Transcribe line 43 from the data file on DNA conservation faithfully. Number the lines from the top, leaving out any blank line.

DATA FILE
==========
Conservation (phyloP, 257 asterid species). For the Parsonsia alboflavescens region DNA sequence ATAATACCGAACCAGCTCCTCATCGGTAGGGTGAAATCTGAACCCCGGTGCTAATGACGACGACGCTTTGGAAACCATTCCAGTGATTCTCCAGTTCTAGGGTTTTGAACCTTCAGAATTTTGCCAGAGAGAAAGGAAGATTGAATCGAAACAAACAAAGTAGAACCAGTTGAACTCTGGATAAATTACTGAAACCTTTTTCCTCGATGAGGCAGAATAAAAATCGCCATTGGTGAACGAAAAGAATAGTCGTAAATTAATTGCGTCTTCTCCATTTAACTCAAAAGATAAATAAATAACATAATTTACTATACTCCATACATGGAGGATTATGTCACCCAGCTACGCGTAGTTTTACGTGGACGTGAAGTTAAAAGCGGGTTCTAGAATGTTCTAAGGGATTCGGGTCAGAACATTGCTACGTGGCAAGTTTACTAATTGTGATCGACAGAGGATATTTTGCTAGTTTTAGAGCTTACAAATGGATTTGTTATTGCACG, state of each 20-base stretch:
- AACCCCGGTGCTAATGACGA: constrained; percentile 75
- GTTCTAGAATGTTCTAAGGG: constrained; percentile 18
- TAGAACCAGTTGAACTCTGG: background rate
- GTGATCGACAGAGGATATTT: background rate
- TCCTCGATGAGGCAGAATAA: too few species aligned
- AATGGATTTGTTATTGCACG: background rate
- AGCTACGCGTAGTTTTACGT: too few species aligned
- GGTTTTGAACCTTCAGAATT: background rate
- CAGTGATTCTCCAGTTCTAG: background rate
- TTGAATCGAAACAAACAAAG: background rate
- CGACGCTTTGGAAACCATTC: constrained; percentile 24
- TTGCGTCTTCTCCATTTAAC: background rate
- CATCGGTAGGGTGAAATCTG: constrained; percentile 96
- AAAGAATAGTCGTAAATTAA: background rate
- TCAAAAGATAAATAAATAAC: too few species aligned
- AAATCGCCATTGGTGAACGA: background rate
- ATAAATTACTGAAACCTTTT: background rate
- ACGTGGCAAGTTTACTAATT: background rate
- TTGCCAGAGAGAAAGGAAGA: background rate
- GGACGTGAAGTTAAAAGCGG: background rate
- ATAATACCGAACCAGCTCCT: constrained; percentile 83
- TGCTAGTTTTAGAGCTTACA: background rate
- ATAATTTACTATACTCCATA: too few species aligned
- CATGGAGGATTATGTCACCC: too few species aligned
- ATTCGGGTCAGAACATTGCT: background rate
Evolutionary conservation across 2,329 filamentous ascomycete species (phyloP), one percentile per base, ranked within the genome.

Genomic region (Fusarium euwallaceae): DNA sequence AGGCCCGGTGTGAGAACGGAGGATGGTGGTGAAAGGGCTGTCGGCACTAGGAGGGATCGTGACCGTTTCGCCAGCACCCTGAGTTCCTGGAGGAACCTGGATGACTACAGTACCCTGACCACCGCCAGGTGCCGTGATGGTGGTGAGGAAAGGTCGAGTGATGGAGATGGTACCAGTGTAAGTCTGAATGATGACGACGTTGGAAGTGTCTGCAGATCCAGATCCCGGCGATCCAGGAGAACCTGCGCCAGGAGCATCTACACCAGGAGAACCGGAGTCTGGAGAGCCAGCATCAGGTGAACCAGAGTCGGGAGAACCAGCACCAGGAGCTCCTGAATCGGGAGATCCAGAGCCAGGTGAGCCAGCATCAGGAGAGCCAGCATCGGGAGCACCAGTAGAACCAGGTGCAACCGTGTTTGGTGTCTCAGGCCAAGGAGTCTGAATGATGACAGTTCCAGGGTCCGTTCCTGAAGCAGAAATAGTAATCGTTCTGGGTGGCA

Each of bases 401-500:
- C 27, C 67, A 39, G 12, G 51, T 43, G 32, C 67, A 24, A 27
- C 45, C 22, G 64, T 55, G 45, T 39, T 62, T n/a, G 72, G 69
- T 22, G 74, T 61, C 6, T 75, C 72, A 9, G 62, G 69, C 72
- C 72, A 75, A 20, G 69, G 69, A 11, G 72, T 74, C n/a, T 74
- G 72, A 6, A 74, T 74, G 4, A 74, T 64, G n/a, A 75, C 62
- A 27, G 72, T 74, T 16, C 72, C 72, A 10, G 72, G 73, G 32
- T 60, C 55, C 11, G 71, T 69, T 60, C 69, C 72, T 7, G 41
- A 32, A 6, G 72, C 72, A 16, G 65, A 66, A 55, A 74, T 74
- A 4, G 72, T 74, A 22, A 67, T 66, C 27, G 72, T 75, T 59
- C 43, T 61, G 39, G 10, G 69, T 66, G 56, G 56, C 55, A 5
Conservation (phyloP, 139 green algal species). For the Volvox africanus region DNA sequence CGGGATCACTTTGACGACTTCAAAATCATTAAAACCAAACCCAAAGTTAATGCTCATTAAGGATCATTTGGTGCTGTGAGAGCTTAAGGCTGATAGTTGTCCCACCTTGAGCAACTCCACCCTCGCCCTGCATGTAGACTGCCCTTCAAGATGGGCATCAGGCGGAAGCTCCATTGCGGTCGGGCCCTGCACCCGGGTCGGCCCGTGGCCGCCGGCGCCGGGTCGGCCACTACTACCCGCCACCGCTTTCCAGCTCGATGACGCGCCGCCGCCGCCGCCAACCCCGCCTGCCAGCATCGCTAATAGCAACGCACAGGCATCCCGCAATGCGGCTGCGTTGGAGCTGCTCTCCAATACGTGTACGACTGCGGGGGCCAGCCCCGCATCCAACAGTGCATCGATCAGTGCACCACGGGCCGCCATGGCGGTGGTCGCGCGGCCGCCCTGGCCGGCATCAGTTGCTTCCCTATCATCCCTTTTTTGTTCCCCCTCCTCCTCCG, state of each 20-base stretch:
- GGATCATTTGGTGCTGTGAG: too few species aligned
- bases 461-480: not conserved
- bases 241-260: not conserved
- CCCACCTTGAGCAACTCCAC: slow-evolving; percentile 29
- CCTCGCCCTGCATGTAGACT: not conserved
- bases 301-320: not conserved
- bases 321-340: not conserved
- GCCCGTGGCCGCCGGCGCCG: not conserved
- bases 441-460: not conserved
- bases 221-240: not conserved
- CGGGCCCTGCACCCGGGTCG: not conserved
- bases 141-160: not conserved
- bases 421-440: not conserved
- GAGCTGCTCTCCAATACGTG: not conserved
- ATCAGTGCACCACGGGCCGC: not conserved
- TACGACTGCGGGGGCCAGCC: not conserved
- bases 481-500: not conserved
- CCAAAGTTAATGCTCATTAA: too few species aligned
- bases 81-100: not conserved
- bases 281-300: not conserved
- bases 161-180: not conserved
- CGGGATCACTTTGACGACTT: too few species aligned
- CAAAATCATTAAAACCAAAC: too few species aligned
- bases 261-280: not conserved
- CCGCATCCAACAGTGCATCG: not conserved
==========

- bases 241-260: not conserved